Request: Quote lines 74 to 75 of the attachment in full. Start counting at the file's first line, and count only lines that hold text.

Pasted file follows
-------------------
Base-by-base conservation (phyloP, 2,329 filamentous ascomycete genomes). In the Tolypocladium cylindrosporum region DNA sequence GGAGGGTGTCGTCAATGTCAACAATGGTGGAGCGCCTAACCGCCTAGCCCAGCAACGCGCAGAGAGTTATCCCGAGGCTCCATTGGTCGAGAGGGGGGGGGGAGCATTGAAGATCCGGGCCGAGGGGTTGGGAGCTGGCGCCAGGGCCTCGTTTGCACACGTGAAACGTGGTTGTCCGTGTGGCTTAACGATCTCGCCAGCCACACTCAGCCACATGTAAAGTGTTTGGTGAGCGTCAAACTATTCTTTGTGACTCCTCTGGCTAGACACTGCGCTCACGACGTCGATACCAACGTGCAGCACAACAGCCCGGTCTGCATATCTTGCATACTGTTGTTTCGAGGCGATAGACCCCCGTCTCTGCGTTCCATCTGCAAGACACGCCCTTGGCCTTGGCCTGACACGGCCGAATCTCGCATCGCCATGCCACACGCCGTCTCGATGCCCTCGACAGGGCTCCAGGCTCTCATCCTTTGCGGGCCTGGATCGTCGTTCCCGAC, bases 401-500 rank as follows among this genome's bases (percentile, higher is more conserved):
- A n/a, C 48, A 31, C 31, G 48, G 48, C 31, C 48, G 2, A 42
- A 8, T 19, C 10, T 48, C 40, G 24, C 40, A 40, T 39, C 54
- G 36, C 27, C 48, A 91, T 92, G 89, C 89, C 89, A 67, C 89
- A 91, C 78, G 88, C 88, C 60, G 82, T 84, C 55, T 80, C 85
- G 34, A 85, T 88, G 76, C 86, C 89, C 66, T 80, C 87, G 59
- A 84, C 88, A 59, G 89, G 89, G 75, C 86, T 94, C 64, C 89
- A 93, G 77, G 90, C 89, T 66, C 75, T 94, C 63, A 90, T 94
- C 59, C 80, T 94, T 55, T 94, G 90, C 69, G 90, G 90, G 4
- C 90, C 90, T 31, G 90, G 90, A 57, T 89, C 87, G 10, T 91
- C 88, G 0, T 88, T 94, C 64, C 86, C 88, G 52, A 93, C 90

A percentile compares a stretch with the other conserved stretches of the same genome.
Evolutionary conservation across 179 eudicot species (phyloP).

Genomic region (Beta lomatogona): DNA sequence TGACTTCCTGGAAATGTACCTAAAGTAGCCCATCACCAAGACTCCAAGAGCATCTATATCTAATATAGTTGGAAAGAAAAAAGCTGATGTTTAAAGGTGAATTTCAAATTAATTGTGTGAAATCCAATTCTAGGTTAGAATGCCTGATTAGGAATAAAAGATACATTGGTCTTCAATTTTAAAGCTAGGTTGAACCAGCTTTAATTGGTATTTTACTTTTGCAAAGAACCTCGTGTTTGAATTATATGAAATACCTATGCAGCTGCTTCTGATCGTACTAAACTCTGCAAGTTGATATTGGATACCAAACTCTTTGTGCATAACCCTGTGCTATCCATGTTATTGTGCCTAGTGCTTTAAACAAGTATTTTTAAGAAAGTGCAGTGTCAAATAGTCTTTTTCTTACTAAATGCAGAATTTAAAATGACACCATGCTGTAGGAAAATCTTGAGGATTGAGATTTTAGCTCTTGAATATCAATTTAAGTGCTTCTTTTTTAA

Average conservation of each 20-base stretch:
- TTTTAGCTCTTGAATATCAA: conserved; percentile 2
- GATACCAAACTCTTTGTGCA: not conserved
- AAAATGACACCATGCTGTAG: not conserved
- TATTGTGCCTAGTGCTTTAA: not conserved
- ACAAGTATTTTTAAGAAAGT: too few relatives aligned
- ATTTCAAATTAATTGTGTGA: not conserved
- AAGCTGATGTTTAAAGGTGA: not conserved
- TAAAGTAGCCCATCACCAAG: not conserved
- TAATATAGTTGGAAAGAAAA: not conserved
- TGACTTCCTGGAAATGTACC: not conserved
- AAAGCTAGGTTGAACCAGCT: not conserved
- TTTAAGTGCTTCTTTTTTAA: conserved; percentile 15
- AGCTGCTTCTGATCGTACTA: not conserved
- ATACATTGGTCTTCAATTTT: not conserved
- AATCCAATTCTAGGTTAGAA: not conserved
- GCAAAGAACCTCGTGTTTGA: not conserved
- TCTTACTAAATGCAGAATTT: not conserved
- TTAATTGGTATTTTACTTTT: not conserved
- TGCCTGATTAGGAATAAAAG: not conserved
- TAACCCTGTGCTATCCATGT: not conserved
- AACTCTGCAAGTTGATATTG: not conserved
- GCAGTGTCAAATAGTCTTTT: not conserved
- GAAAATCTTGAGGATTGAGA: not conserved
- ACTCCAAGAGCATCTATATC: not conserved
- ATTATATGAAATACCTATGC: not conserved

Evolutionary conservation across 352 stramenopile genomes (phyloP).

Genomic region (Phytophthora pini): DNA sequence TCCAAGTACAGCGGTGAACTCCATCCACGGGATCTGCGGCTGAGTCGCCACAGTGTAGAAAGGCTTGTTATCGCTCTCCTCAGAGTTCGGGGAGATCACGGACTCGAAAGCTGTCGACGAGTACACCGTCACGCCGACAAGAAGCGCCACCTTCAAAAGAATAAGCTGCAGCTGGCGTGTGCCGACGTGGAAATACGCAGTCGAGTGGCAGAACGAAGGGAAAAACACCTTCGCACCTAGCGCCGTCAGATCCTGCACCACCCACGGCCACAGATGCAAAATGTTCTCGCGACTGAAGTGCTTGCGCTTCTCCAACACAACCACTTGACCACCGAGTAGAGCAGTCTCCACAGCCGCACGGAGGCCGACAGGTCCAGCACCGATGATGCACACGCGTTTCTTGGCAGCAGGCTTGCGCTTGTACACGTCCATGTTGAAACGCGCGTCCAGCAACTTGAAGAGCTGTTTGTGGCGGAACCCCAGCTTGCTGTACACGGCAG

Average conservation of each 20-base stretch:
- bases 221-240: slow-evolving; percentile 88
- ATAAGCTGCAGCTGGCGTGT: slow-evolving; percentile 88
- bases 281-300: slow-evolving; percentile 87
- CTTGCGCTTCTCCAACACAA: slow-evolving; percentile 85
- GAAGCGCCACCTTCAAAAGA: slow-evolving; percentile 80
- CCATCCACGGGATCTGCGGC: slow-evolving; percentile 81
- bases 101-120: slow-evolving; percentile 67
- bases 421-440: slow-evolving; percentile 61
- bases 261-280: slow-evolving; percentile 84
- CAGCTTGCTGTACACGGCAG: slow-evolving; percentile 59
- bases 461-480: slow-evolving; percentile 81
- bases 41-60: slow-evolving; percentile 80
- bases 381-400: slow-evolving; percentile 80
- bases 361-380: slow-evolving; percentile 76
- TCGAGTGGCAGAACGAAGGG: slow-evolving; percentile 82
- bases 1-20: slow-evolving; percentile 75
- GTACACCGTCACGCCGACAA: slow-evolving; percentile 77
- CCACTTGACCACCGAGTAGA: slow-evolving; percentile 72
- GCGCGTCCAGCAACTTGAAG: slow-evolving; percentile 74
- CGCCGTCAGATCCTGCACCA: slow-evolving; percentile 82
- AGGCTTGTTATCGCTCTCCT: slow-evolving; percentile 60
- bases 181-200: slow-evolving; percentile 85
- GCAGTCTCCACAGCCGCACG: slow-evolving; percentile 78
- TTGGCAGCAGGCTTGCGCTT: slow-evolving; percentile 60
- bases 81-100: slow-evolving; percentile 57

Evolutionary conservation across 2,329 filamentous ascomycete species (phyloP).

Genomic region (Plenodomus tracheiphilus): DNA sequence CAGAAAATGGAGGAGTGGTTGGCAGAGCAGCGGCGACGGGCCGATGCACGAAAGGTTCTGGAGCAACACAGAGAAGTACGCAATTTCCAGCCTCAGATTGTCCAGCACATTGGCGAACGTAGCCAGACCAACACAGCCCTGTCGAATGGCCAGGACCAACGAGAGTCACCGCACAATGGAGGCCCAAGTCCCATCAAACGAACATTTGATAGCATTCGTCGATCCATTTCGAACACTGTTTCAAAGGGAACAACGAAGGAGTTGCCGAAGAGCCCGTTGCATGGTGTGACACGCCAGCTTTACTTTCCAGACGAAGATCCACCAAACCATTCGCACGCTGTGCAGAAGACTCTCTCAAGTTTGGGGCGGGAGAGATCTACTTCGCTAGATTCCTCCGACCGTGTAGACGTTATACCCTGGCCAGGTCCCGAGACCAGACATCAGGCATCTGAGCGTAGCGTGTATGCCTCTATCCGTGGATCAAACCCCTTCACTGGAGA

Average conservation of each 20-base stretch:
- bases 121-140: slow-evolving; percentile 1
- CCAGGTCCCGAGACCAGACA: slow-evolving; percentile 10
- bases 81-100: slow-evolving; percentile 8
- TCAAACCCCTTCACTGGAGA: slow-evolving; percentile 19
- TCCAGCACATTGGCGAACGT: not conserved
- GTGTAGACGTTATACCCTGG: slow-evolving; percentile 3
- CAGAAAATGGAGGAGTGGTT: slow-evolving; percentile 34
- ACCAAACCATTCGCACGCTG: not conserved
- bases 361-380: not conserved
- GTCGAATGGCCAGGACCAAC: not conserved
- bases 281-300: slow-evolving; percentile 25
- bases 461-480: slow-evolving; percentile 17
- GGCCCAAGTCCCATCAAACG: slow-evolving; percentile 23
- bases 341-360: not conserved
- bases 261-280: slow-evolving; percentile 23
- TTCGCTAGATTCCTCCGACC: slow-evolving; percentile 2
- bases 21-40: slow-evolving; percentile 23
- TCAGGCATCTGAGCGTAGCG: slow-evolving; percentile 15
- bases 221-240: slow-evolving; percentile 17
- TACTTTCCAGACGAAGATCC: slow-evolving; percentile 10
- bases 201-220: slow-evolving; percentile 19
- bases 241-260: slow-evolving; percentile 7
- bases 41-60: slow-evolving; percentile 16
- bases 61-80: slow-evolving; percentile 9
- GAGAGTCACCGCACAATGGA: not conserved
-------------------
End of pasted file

- bases 81-100: slow-evolving; percentile 8
- TCAAACCCCTTCACTGGAGA: slow-evolving; percentile 19